When you sit down to have a cold beer while you’re watching the big game, you don’t think about where the beer came from or who brought it to you. You’re just glad that it’s there.
But if you have that beer in your hand, chances are you can thank Banko Beverage of Allentown, which this year is celebrating its 80th anniversary.
“The beer man is always a behind-the-scenes guy; as long as they’re doing their job, no one notices them,” said Jay Wiederhold, president of the Pennsylvania Beer Alliance, the trade association for wholesale beer distributors. “Banko does a magnificent job of getting that job done in its territory.”
And make no mistake, Banko is getting it done.
With about $100 million in annual revenue, the Allentown-based company is the largest wholesale beer distributor in the region, extending north to the Scranton area and east into New Jersey. It represents more than 30 breweries, from Yuengling to Miller, and services more than 1,500 accounts including retail beer distributorships such as Shangy’s or Tanczos and a majority of the bars and restaurants in the region, Wiederhold said.
And Banko is poised for even more growth as it prepares to move into a new headquarters next spring that will nearly double its size.
“It doesn’t matter if you order one case of beer or 100. We deliver to you every week,” said Tom Lynch, Banko vice president and general manager.
Lynch said he’s not complaining that the company flies under the radar of many of its end users.
He said it likes being relatively low-profile, even though many people might be familiar with the company’s longtime slogan, “Bank on Banko.” Lynch said president and CEO Mary Ellen (Banko) Racz, granddaughter of the company’s founder, shuns publicity with what he calls her humble nature.
But just because the company isn’t big on self promotion, it still has a significant impact of giving back to the community it serves – and has been very influential in shaping the beer wholesaling industry in the Lehigh Valley.
It has 131 total employees, 50 of whom are union members, and pays family sustaining wages in positions ranging from administrative and financial to warehouse, delivery and sales.
Its beer business began in 1933 when Frank Banko Sr., who had emigrated from Yugoslavia in 1908, added Schaefer Beer to his soda bottling operation.
When Frank Sr. died in 1937, his son Frank Banko Jr. took and grew it into the business it is today by expanding the offerings and reach of the company – which no longer sells soda.
Dick Yuengling, owner of D.G. Yuengling & Son Inc. in Pottsville, one of the best selling domestic brands in the nation, gives Frank Banko Jr. a great deal of credit with helping the Yuengling brand to expand and grow.
“Everything Mr. Banko touched was a good brand, whether it was Genesee, Miller, Schaefer,” Yuengling said in a recent interview with Lehigh Valley Business. “He did a great job with our brand. …
“He bought 17,000 cases from the guy who was previously our wholesaler and he got it up to almost a million cases a year,” Yuengling continued. “We do very well in the Lehigh Valley; they support us very nicely.”
Banko is a big supporter of the Lehigh Valley as well. A major supporter of Musikfest – selling the beer for the annual August event, the Banko name has grown to become a staple companion of ArtsQuest, the company that runs Musikfest and other arts events in the region throughout the year.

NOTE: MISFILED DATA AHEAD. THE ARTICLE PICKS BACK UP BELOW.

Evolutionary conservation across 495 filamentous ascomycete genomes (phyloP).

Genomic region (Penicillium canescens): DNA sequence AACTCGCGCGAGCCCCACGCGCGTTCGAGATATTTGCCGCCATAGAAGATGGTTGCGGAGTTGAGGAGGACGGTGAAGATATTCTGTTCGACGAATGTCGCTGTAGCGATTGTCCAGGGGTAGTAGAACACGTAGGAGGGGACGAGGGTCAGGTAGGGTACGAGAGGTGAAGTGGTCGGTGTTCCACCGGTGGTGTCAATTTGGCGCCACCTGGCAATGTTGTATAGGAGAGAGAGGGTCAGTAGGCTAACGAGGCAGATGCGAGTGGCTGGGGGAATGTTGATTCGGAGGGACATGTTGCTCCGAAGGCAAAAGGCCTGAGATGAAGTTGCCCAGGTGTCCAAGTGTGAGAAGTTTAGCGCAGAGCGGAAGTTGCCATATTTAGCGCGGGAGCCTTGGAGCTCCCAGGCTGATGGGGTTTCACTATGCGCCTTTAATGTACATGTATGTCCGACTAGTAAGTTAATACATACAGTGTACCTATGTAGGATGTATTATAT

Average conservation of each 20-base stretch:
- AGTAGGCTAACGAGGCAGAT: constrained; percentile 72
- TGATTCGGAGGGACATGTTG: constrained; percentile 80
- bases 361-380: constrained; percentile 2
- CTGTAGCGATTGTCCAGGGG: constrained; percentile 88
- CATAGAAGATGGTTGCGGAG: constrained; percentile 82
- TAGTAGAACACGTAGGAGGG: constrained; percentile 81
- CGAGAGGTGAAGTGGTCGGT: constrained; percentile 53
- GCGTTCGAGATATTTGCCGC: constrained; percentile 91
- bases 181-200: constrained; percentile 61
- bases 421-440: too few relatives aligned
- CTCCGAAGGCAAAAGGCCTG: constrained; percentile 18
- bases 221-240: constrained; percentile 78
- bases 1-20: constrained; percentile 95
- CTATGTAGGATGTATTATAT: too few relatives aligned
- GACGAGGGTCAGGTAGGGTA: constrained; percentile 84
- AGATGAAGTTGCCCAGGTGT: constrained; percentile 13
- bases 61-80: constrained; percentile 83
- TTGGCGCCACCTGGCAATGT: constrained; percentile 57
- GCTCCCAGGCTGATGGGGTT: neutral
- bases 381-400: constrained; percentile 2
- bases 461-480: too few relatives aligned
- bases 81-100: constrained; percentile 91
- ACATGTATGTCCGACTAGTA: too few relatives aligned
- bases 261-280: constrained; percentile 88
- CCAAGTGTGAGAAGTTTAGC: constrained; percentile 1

The movie theaters at the ArtsQuest Center at SteelStacks are even named after the beer seller, bearing the name The Frank Banko Alehouse Cinemas.
In fact, if you look, you’ll find the Banko name on a couple of hospital wings and high school or college athletic fields around the region. The company also helped charitable fund raisers such as hosting the flower packing for the Lehigh Valley Chapter of the American Cancer Society’s Daffodil Days.
“Quiet philanthropy,” is how Lynch described it.
Now in charge of a great deal of day-to-day operations of the company, Lynch has been with Banko for just over 10 years.
He joined Banko when it took over the Royal Bottling Co. distributorship he was running in Scranton. Racz wanted to hire him on to take over operations of that business unit, now referred to as Banko North.
While Lynch was thinking about the offer, Racz – in what he called “typical Banko fashion” – approached his wife, Barbara, about the job. The two women “decided” that Lynch should take the job, he said. Racz later reached out and hired his son, Patrick, as well.
“There are a lot of families here. That’s something Mary Ellen feels strongly about,” Tom Lynch said. “There are father-son teams, mother-son teams, brothers. Family is a very big thing here.”
That family atmosphere helps with a very low turnover rate, Lynch said, which he said is very good for business and helps the company maintain a strong talent pool.
That talent pool should be growing.
Banko Beverage soon will be leaving the Hanover Avenue headquarters it’s called home since the 1960s for a new larger facility, which should help the company add volume and staff.
The new building will take Banko from 80,000 square feet to 125,000 square feet, plus there are 30 acres for more expansion – should it be needed.
“It’s room to grow, and I like that, because here we’ve been landlocked,” Lynch said.
The new headquarters, for which the company is investing about $7 million, is at 5001 Crackersport Road in South Whitehall Township. Lynch said he expects the move to occur in March.